Amazon you know what having Amazon in Birmingham would be like? Amazon. In Birmingham! #bringatob— Bring A to B (@BringAtoB) October 6, 2017
Best way to send paper towels to Bezos: Birmingham’s Dash button
As part of the Magic City’s “BringAtoB” campaign, which included setting up massive boxes meant to resemble Amazon packages, the city set up a pair of dash buttons in the city, one at a department store in the town center, the other at the University of Alabama at Birmingham. Hitting the buttons would send out a prewritten tweet like the one above, which included fun facts, trivia, and—of course—an obvious plea to pick the Alabama city for HQ2.
Best (or worst?) wishful thinking: Missouri’s Hyperloop plan
Instead of focusing on one of the state’s three big cities—Colombia, St. Louis, or Kansas City—Missouri decided to offer Amazon all three, with the promise that they’ll eventually be connected via the Hyperloop, the futuristic, mostly untested, high-speed train system promoted by Elon Musk. It’s just the kind of “the type of flashy, out-of-the-box feature” Amazon is looking for, according to Drew Erdmann, chief operating officer to the governor. It definitely reads like something that would be sent via an extensive system of tubing.
Best frontrunner playing it cool: Denver
A favorite in many site selection exercises, Denver gained a lot of ground when the New York Times’s Upshot blog picked them as the best location for Amazon’s HQ2. As writer Emily Badger noted, “lifestyle and affordability, coupled with the supply of tech talent from nearby universities, has already helped build a thriving start-up scene.”
Local leaders took a muted approach, sending in their plans a day early, and as Sam Bailey, a VP of the Metro Denver Economic Development Corporation, told the Denver Post, “Colorado’s proposal does not lead with incentives. It leads with talent.”
Best use of momentum: Toronto’s “talent not tax incentives” proposal
During the press conference announcing Toronto at the home of Sidewalk Labs’s new smart city testing ground, Dan Doctoroff, the company’s CEO, said that if Amazon saw what he did, they’d choose Toronto for HQ2. The Canadian metropolis, playing up its diversity, tech scene, health care, and utter lack of Trump, has said it’s the place to come for talent, not tax breaks.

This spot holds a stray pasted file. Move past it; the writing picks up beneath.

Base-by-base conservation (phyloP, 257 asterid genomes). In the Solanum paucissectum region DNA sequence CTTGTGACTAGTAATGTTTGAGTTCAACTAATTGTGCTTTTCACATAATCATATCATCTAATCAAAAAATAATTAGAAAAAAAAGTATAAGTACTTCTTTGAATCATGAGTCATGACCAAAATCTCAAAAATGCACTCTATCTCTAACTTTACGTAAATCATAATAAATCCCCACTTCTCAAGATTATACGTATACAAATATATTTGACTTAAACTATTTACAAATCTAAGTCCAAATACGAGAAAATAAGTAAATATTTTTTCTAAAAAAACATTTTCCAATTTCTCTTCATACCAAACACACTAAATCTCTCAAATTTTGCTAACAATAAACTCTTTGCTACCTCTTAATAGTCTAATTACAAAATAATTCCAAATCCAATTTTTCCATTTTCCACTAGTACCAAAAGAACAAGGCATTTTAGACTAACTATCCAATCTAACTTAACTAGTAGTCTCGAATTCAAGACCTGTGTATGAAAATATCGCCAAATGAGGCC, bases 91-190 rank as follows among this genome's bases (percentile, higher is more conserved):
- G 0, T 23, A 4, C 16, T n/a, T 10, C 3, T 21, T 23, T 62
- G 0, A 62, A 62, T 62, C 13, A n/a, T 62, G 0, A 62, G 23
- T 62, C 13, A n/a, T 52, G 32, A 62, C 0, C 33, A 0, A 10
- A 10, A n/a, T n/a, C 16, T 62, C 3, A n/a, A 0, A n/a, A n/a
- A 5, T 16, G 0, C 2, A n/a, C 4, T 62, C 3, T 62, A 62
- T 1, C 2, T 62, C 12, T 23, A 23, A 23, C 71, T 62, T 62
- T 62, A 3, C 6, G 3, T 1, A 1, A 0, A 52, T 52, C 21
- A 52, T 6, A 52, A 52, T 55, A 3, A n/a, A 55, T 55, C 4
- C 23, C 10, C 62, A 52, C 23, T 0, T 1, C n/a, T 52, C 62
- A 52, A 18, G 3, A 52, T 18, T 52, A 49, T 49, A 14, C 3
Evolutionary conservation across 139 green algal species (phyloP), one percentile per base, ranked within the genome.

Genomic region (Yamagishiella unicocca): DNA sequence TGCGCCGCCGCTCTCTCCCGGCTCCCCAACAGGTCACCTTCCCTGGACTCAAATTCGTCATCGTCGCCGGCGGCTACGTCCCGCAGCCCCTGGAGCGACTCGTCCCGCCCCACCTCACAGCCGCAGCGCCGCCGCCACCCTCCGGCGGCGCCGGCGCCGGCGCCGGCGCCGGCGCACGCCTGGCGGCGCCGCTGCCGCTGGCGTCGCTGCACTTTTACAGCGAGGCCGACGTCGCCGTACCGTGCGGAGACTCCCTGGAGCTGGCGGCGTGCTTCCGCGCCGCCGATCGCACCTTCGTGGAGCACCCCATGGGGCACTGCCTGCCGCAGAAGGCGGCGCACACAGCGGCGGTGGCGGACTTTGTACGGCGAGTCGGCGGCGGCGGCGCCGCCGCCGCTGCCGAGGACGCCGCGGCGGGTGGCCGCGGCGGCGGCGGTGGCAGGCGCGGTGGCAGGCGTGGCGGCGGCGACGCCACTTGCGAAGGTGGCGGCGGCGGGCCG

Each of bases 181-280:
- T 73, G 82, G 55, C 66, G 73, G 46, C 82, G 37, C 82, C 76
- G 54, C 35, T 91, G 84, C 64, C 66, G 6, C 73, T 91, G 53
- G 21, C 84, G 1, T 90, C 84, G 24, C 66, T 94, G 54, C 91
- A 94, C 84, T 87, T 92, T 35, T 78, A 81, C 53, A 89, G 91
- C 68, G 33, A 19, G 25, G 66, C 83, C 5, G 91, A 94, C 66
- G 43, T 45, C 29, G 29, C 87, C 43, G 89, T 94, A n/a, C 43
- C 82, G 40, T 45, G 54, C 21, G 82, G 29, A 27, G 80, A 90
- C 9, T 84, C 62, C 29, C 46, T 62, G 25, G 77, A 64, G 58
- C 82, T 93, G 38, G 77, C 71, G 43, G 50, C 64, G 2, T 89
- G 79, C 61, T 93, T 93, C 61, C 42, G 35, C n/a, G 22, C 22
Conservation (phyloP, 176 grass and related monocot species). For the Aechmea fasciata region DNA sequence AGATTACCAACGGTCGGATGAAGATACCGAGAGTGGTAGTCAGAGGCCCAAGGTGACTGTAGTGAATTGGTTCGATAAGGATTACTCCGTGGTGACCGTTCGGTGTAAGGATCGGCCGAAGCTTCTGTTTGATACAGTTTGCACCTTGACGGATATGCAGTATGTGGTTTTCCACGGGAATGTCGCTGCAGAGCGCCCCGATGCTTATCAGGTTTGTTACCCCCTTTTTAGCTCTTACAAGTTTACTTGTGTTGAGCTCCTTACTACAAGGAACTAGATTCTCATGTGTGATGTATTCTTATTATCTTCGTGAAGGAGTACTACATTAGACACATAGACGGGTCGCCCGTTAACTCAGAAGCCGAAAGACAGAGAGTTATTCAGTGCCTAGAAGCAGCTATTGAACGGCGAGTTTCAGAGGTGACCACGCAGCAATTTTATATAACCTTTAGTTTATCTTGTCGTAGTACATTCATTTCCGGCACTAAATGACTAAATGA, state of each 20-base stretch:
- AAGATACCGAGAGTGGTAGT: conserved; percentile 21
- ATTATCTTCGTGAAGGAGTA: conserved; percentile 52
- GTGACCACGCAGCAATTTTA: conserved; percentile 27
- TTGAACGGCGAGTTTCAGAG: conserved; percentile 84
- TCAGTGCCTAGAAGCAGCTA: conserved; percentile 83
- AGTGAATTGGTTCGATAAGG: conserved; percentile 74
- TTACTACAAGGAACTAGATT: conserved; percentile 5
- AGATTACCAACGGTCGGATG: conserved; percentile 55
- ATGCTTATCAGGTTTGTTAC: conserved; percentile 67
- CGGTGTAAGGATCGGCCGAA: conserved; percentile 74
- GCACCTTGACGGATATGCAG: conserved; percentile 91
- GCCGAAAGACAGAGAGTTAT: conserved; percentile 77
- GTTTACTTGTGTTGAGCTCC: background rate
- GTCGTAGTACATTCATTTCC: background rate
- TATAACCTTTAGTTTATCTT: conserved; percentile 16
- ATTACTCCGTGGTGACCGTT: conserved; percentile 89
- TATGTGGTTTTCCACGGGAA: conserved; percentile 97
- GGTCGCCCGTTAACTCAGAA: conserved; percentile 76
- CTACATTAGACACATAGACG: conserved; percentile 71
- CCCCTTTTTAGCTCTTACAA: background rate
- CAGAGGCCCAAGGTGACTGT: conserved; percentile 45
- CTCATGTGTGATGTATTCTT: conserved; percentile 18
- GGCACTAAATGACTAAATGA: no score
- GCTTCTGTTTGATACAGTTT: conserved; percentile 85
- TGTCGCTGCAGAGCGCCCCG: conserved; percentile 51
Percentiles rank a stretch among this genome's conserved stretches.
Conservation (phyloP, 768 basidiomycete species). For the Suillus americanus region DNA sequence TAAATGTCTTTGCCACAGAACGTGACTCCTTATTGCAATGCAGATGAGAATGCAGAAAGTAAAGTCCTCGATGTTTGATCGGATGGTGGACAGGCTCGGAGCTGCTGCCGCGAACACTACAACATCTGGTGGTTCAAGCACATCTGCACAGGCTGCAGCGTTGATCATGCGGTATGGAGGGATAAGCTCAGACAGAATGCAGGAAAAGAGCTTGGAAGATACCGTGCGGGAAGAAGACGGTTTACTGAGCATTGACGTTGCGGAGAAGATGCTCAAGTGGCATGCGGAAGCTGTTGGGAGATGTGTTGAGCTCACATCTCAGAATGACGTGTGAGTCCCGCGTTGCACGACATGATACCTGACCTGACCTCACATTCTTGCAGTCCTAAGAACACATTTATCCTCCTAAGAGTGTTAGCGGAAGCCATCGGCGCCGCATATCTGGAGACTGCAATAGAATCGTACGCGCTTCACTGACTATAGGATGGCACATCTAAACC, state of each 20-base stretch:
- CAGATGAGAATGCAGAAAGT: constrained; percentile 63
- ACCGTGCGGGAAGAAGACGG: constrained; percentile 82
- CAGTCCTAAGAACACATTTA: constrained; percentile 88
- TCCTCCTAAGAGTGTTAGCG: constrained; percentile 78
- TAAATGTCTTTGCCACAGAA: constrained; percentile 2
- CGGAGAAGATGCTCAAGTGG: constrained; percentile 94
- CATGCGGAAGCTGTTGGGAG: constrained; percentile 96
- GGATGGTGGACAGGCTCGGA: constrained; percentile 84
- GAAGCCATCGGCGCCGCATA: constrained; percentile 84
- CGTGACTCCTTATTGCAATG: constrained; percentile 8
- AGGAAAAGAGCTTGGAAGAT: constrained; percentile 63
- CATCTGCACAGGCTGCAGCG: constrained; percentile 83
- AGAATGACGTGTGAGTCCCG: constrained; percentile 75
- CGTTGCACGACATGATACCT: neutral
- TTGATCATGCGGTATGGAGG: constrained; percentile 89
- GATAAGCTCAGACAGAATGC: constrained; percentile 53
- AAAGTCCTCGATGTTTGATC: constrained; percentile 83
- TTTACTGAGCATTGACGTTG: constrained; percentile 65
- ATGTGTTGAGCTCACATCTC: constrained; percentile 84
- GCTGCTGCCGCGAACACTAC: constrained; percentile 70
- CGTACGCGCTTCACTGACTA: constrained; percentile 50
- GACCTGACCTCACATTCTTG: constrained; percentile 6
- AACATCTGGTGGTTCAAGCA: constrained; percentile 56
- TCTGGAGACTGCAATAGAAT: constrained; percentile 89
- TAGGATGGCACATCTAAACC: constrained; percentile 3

Other cities have followed suit, including San Jose and San Antonio. In fact, the San Antonio Mayor Ron Nirenberg was pretty blunt as he announced the city was bowing out of the competition, writing “Blindly giving away the farm isn’t our style” in a joint letter addressed to Bezos.
Biggest sellout: New Jersey’s $7 billion incentive package
From a dollars-and-cents perspective, the package announced by New Jersey governor Chris Christie, Newark mayor Ras Baraka, and senator Cory Booker, is certainly attractive: $7 billion, including $5 billion in tax incentives, $1 billion in property tax abatements, and $1 billion in breaks from the local wage tax.
Amazon likely sees the potential PR nightmare that would come from one of the nation’s most successful companies, one that already has benefitted from $1.2 billion in tax breaks from cities and states, taking an audacious handout.
In addition, taking away state and city revenue, which would be well spent to solve the affordable housing and infrastructure challenges that come with 50,000 new Amazon employees, may not be the best bet. Amazon will be making a very loud statement with its choice; ideally it’s not “what’s in it for me?”
Little Rock breaks up with Amazon via the Washington Post pic.twitter.com/ND8Ef4cyuh— Andrew Beaujon (@abeaujon) October 19, 2017
Best break-up letter to Amazon: Little Rock, Arkansas
It was funny on many levels: The Arkansas city wrote a mock pre-emptive break-up letter and published it in the Washington Post as a means of marketing itself instead of actually competing for HQ2. It’s also a cute way to spend public money on marketing, one of the cheaper examples of cities with little to no chance of attracting the retailer spending money on publicity stunts.